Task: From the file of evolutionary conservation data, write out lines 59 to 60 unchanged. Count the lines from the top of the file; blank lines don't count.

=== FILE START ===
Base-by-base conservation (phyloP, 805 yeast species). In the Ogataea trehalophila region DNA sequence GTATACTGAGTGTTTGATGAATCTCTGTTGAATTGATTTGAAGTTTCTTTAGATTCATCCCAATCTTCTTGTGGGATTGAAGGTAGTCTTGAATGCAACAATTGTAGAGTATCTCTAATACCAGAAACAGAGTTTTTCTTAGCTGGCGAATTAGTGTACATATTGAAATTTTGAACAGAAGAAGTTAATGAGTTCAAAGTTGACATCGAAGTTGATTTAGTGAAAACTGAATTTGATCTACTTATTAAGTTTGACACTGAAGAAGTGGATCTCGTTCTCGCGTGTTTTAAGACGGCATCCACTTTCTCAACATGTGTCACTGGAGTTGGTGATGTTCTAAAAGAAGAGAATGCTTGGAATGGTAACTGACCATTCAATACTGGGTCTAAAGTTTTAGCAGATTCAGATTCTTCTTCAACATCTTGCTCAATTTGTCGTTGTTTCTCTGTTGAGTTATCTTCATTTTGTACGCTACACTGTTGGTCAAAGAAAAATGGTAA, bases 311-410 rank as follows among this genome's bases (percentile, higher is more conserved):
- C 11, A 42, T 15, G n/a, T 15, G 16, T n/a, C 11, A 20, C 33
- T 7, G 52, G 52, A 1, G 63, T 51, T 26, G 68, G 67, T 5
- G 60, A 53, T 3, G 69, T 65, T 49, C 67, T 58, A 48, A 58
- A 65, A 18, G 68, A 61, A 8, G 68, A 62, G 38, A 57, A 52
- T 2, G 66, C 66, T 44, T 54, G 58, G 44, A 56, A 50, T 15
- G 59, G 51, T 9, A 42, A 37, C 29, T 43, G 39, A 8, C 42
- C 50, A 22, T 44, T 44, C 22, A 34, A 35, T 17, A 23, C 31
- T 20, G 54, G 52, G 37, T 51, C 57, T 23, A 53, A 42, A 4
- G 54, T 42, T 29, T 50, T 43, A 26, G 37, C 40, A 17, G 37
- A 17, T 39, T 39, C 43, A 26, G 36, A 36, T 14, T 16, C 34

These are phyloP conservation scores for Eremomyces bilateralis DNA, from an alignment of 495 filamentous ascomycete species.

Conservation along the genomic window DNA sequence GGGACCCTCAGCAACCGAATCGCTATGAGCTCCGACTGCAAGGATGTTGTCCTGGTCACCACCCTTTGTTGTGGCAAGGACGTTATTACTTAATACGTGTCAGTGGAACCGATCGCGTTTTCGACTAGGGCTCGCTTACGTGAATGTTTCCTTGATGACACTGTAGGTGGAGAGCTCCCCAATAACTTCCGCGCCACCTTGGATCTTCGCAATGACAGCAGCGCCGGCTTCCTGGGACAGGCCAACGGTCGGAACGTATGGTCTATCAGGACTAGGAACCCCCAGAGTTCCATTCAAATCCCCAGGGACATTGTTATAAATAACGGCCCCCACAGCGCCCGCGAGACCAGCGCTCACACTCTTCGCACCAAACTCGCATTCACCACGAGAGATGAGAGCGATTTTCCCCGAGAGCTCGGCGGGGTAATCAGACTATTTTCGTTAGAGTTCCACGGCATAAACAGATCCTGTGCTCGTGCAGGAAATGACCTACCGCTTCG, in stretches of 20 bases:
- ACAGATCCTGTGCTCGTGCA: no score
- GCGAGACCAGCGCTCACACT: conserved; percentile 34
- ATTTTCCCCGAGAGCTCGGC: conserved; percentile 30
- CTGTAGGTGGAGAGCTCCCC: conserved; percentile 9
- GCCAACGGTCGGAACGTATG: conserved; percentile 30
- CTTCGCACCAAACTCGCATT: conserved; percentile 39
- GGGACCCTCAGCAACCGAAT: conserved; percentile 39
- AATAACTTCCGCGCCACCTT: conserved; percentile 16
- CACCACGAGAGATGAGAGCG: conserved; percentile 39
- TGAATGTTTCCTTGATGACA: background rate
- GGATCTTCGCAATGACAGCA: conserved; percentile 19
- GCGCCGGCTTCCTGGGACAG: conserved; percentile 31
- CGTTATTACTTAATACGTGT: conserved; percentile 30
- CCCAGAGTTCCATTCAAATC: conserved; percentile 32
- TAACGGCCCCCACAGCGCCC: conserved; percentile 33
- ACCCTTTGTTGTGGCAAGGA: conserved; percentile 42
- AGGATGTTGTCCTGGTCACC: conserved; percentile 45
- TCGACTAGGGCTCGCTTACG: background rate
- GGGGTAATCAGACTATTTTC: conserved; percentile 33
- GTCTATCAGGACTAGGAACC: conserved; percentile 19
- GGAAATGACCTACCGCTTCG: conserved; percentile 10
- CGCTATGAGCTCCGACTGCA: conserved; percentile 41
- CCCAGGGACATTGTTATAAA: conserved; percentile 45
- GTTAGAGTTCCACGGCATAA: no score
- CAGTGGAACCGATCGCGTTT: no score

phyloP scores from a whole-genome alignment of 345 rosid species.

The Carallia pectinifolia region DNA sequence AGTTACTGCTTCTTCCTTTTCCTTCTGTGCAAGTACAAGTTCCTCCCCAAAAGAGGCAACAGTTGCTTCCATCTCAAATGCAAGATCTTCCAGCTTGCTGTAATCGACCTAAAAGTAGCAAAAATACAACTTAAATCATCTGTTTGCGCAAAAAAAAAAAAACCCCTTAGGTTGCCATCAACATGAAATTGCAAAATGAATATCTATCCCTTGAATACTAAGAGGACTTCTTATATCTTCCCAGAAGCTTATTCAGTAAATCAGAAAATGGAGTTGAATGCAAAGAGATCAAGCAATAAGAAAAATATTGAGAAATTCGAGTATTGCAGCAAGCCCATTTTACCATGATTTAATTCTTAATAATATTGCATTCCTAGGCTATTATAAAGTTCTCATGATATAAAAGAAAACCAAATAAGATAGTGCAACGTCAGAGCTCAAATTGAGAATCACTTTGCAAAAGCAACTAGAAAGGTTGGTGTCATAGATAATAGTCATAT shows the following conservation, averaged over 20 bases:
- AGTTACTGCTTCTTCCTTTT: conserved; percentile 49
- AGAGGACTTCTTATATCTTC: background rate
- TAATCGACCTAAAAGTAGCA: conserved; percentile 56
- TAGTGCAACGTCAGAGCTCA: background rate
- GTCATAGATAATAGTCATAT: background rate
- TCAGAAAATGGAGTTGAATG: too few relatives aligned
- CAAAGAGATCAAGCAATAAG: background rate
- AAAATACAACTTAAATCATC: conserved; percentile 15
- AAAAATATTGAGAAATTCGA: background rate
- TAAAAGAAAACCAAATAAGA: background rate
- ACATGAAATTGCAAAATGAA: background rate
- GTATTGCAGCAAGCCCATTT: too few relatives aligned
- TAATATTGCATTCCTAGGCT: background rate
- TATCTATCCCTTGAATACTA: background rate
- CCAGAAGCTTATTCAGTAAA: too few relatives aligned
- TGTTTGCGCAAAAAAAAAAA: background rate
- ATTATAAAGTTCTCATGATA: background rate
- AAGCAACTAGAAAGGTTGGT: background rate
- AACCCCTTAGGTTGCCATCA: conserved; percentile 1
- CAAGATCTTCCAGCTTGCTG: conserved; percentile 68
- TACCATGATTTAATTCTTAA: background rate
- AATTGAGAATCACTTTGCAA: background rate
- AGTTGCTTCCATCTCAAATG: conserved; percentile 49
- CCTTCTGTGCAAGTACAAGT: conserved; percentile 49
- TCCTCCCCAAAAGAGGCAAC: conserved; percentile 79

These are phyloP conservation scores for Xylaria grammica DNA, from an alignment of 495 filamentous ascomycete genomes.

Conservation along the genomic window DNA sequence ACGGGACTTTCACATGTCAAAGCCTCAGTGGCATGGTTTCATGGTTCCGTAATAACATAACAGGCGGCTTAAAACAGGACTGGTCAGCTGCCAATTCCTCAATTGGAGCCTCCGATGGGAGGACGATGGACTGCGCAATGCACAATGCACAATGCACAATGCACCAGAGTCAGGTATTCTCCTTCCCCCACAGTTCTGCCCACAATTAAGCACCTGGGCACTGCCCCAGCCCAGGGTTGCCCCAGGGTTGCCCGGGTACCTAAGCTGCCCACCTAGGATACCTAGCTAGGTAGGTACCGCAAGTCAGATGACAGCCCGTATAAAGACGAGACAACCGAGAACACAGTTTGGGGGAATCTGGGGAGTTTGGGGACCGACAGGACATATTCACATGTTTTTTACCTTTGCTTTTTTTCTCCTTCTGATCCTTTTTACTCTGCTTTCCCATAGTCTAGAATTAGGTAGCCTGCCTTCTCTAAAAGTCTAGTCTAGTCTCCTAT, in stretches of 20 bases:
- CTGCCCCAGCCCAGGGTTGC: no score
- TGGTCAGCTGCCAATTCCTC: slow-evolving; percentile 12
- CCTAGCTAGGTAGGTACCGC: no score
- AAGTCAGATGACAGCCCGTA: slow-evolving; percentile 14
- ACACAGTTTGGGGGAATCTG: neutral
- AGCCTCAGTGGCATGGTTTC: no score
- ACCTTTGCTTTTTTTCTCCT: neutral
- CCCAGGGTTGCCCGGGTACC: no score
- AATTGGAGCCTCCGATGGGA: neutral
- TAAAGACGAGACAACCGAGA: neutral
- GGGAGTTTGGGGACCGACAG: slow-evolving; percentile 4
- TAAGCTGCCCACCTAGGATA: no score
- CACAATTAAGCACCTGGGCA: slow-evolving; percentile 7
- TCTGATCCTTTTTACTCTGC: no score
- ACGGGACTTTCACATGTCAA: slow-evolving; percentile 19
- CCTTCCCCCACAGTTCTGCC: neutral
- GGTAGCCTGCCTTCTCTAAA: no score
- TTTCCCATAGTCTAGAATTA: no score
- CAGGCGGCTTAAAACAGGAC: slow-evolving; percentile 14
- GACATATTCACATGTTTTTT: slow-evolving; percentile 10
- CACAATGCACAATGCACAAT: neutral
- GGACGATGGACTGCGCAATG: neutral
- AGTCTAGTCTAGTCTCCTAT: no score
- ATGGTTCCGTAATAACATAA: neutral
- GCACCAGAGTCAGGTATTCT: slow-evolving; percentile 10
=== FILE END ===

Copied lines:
- AACCCCTTAGGTTGCCATCA: conserved; percentile 1
- CAAGATCTTCCAGCTTGCTG: conserved; percentile 68